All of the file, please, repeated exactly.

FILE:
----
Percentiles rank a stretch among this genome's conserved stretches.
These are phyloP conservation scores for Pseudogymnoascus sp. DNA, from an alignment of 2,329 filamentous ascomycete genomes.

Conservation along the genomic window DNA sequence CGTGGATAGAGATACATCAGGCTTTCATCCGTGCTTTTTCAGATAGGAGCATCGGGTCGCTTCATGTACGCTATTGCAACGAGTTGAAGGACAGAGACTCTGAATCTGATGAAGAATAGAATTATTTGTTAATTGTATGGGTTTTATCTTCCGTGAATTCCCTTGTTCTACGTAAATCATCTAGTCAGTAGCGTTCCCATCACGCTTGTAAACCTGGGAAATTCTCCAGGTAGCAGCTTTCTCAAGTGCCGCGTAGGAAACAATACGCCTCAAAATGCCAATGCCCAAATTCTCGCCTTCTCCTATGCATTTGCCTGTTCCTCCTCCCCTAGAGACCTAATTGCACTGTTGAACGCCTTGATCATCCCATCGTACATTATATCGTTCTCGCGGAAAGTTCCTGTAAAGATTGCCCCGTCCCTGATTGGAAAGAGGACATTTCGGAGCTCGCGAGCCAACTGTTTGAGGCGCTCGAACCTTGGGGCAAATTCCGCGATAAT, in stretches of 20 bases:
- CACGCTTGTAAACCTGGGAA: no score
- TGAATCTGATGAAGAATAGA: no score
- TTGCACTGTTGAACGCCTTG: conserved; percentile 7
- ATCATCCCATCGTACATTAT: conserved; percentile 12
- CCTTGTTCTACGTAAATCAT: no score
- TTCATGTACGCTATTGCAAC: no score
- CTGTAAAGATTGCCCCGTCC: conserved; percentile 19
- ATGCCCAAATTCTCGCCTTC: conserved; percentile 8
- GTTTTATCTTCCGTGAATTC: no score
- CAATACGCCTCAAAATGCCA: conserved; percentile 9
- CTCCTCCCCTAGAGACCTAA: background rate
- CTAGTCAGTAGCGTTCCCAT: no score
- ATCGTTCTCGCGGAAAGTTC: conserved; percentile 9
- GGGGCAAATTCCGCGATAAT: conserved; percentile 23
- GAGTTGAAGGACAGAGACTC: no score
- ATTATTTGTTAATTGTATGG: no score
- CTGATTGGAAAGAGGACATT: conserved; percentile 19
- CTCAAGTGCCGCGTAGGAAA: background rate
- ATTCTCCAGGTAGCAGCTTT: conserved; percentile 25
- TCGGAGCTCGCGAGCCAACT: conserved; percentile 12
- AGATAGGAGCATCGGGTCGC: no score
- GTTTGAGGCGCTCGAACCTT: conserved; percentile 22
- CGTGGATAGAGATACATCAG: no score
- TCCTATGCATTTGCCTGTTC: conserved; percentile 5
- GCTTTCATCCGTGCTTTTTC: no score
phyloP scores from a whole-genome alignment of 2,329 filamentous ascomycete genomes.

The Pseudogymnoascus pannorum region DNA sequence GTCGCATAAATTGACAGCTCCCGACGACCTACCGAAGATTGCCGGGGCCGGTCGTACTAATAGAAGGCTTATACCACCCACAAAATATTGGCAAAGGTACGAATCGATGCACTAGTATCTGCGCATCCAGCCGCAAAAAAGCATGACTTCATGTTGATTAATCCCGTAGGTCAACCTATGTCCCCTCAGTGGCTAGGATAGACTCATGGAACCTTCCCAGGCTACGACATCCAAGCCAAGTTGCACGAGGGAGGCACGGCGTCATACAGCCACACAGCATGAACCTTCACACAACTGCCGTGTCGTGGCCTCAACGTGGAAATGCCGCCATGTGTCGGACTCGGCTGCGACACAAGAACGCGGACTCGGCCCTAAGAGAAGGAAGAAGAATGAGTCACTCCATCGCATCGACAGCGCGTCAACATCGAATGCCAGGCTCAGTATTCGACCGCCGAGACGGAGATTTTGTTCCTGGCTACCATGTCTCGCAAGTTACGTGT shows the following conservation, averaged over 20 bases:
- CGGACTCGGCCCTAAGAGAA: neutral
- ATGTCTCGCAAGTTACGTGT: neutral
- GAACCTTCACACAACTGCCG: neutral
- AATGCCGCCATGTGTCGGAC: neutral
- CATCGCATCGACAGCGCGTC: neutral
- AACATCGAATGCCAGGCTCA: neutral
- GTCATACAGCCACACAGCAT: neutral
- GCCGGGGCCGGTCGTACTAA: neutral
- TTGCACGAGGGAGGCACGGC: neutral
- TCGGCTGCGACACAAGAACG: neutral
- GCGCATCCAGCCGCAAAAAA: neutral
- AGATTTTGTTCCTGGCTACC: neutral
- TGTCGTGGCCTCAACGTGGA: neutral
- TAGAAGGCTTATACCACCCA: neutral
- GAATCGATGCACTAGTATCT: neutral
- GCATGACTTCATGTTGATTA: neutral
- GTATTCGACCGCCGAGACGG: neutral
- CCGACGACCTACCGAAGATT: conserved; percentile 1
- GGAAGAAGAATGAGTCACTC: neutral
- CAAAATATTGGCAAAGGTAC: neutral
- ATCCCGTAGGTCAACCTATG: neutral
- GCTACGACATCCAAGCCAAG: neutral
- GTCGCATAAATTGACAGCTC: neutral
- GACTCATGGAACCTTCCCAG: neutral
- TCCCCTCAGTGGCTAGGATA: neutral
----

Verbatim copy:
Percentiles rank a stretch among this genome's conserved stretches.
These are phyloP conservation scores for Pseudogymnoascus sp. DNA, from an alignment of 2,329 filamentous ascomycete genomes.

Conservation along the genomic window DNA sequence CGTGGATAGAGATACATCAGGCTTTCATCCGTGCTTTTTCAGATAGGAGCATCGGGTCGCTTCATGTACGCTATTGCAACGAGTTGAAGGACAGAGACTCTGAATCTGATGAAGAATAGAATTATTTGTTAATTGTATGGGTTTTATCTTCCGTGAATTCCCTTGTTCTACGTAAATCATCTAGTCAGTAGCGTTCCCATCACGCTTGTAAACCTGGGAAATTCTCCAGGTAGCAGCTTTCTCAAGTGCCGCGTAGGAAACAATACGCCTCAAAATGCCAATGCCCAAATTCTCGCCTTCTCCTATGCATTTGCCTGTTCCTCCTCCCCTAGAGACCTAATTGCACTGTTGAACGCCTTGATCATCCCATCGTACATTATATCGTTCTCGCGGAAAGTTCCTGTAAAGATTGCCCCGTCCCTGATTGGAAAGAGGACATTTCGGAGCTCGCGAGCCAACTGTTTGAGGCGCTCGAACCTTGGGGCAAATTCCGCGATAAT, in stretches of 20 bases:
- CACGCTTGTAAACCTGGGAA: no score
- TGAATCTGATGAAGAATAGA: no score
- TTGCACTGTTGAACGCCTTG: conserved; percentile 7
- ATCATCCCATCGTACATTAT: conserved; percentile 12
- CCTTGTTCTACGTAAATCAT: no score
- TTCATGTACGCTATTGCAAC: no score
- CTGTAAAGATTGCCCCGTCC: conserved; percentile 19
- ATGCCCAAATTCTCGCCTTC: conserved; percentile 8
- GTTTTATCTTCCGTGAATTC: no score
- CAATACGCCTCAAAATGCCA: conserved; percentile 9
- CTCCTCCCCTAGAGACCTAA: background rate
- CTAGTCAGTAGCGTTCCCAT: no score
- ATCGTTCTCGCGGAAAGTTC: conserved; percentile 9
- GGGGCAAATTCCGCGATAAT: conserved; percentile 23
- GAGTTGAAGGACAGAGACTC: no score
- ATTATTTGTTAATTGTATGG: no score
- CTGATTGGAAAGAGGACATT: conserved; percentile 19
- CTCAAGTGCCGCGTAGGAAA: background rate
- ATTCTCCAGGTAGCAGCTTT: conserved; percentile 25
- TCGGAGCTCGCGAGCCAACT: conserved; percentile 12
- AGATAGGAGCATCGGGTCGC: no score
- GTTTGAGGCGCTCGAACCTT: conserved; percentile 22
- CGTGGATAGAGATACATCAG: no score
- TCCTATGCATTTGCCTGTTC: conserved; percentile 5
- GCTTTCATCCGTGCTTTTTC: no score
phyloP scores from a whole-genome alignment of 2,329 filamentous ascomycete genomes.

The Pseudogymnoascus pannorum region DNA sequence GTCGCATAAATTGACAGCTCCCGACGACCTACCGAAGATTGCCGGGGCCGGTCGTACTAATAGAAGGCTTATACCACCCACAAAATATTGGCAAAGGTACGAATCGATGCACTAGTATCTGCGCATCCAGCCGCAAAAAAGCATGACTTCATGTTGATTAATCCCGTAGGTCAACCTATGTCCCCTCAGTGGCTAGGATAGACTCATGGAACCTTCCCAGGCTACGACATCCAAGCCAAGTTGCACGAGGGAGGCACGGCGTCATACAGCCACACAGCATGAACCTTCACACAACTGCCGTGTCGTGGCCTCAACGTGGAAATGCCGCCATGTGTCGGACTCGGCTGCGACACAAGAACGCGGACTCGGCCCTAAGAGAAGGAAGAAGAATGAGTCACTCCATCGCATCGACAGCGCGTCAACATCGAATGCCAGGCTCAGTATTCGACCGCCGAGACGGAGATTTTGTTCCTGGCTACCATGTCTCGCAAGTTACGTGT shows the following conservation, averaged over 20 bases:
- CGGACTCGGCCCTAAGAGAA: neutral
- ATGTCTCGCAAGTTACGTGT: neutral
- GAACCTTCACACAACTGCCG: neutral
- AATGCCGCCATGTGTCGGAC: neutral
- CATCGCATCGACAGCGCGTC: neutral
- AACATCGAATGCCAGGCTCA: neutral
- GTCATACAGCCACACAGCAT: neutral
- GCCGGGGCCGGTCGTACTAA: neutral
- TTGCACGAGGGAGGCACGGC: neutral
- TCGGCTGCGACACAAGAACG: neutral
- GCGCATCCAGCCGCAAAAAA: neutral
- AGATTTTGTTCCTGGCTACC: neutral
- TGTCGTGGCCTCAACGTGGA: neutral
- TAGAAGGCTTATACCACCCA: neutral
- GAATCGATGCACTAGTATCT: neutral
- GCATGACTTCATGTTGATTA: neutral
- GTATTCGACCGCCGAGACGG: neutral
- CCGACGACCTACCGAAGATT: conserved; percentile 1
- GGAAGAAGAATGAGTCACTC: neutral
- CAAAATATTGGCAAAGGTAC: neutral
- ATCCCGTAGGTCAACCTATG: neutral
- GCTACGACATCCAAGCCAAG: neutral
- GTCGCATAAATTGACAGCTC: neutral
- GACTCATGGAACCTTCCCAG: neutral
- TCCCCTCAGTGGCTAGGATA: neutral